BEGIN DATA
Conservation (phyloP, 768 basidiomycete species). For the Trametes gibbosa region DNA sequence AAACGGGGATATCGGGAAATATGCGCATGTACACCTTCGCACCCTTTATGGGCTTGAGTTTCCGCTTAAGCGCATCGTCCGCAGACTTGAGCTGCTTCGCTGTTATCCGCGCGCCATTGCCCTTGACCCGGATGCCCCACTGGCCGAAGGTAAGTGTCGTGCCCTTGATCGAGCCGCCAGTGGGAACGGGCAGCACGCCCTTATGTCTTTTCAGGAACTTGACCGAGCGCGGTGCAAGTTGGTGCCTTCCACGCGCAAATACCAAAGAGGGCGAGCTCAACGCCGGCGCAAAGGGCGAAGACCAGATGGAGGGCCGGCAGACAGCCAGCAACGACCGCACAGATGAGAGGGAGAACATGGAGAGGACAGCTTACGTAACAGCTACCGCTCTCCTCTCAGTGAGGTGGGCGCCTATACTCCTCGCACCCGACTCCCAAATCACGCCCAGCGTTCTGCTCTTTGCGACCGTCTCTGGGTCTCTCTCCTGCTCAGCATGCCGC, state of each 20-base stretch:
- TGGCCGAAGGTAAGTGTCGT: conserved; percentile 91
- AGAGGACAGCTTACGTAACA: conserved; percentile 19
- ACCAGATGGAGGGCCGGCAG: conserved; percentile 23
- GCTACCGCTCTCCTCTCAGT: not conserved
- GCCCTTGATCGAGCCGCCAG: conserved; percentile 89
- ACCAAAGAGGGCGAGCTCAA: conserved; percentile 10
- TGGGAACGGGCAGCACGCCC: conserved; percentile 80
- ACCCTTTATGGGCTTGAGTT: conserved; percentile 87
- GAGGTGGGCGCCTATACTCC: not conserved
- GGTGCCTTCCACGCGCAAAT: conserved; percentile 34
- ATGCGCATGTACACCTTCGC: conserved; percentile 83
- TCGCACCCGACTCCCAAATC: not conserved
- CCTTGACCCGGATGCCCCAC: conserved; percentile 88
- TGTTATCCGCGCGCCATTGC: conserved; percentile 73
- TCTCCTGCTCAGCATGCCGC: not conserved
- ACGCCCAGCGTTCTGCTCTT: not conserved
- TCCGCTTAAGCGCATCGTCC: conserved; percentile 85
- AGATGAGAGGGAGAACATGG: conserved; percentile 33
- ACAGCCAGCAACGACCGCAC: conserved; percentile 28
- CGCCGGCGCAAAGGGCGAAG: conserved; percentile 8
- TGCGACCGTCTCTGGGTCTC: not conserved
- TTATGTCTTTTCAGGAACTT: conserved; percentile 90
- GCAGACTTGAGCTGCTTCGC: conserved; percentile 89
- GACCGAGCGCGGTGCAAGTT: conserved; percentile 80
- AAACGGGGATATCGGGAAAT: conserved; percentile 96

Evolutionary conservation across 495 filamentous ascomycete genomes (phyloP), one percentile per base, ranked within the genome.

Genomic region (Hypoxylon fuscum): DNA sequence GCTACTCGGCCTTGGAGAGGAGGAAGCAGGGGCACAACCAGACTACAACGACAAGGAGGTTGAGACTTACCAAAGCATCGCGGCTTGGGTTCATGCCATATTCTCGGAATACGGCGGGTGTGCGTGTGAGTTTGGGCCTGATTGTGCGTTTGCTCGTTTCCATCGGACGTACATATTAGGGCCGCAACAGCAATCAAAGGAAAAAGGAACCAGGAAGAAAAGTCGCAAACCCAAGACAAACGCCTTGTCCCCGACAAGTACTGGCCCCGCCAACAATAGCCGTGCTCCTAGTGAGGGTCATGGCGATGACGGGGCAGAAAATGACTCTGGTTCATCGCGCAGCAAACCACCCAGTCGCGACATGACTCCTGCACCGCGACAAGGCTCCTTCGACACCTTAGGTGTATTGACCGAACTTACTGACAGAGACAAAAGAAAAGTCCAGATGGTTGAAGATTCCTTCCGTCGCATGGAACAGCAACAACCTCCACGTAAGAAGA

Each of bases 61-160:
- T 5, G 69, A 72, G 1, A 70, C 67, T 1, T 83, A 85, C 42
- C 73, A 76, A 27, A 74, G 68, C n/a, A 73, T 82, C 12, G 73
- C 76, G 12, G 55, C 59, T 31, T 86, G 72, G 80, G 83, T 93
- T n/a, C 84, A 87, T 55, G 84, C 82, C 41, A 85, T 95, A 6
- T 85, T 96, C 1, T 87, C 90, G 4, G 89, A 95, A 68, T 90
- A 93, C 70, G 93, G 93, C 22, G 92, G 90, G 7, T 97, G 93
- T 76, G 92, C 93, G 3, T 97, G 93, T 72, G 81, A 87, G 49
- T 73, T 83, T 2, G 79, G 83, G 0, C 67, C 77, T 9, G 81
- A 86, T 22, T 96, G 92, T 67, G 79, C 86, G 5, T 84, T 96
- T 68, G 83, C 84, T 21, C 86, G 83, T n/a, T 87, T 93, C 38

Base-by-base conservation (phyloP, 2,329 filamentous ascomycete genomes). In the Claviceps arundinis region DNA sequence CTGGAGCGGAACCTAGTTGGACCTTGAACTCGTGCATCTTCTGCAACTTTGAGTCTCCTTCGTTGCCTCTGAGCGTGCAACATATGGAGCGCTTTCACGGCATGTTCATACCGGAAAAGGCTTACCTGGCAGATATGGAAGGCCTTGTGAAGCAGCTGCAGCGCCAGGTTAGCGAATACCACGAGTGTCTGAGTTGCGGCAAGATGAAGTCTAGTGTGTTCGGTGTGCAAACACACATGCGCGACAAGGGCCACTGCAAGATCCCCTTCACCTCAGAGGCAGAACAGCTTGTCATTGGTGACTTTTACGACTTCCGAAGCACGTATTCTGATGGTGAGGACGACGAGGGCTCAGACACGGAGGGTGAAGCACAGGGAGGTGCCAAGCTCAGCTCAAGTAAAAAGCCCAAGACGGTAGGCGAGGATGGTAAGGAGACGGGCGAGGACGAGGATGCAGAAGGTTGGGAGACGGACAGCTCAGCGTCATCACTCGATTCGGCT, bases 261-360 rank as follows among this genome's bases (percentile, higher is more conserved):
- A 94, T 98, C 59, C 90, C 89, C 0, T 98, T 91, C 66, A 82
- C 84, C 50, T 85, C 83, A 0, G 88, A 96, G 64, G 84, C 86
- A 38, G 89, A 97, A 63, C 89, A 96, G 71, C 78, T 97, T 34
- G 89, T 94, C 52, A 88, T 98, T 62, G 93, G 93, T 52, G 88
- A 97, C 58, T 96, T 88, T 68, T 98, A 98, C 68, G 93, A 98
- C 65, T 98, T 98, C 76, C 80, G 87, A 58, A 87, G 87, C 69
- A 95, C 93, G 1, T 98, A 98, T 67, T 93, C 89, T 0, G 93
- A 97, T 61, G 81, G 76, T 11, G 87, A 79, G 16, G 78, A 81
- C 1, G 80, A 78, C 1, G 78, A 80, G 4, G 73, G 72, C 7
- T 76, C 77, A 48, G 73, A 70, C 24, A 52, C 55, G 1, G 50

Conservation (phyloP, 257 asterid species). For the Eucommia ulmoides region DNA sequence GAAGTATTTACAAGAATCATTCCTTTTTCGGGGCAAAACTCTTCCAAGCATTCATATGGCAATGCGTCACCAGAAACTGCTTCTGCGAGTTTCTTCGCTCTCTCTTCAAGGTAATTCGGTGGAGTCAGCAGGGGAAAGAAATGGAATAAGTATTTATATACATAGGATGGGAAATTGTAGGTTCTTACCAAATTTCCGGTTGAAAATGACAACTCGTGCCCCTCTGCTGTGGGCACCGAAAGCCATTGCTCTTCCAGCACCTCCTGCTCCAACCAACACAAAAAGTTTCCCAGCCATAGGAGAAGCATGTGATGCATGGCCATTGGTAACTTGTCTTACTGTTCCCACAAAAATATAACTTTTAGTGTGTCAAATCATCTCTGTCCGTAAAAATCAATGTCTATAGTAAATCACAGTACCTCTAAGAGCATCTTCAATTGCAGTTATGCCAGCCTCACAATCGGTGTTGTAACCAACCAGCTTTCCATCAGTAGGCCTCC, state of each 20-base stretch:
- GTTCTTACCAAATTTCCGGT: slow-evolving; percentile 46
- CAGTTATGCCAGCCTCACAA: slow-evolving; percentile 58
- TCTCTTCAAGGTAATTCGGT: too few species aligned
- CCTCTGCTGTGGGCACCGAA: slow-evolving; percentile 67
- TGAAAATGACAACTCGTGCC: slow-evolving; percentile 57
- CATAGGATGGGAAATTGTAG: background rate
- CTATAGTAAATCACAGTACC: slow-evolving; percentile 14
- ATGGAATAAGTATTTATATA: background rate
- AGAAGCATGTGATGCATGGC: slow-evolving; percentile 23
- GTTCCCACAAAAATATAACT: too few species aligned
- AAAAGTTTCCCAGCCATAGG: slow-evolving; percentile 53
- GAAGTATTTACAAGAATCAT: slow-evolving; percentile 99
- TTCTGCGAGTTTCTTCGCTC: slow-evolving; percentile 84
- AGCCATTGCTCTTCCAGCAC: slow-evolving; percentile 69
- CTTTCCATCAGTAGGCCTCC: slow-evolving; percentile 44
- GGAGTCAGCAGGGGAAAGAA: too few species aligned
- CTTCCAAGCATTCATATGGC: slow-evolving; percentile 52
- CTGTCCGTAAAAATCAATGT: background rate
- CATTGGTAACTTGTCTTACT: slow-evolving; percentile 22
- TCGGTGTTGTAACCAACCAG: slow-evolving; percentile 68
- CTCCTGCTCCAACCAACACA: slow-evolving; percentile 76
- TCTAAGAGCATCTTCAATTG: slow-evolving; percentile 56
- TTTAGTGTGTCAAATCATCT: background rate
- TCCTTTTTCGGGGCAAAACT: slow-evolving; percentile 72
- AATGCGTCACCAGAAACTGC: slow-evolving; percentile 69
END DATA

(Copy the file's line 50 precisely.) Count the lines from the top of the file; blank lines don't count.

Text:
- T 76, C 77, A 48, G 73, A 70, C 24, A 52, C 55, G 1, G 50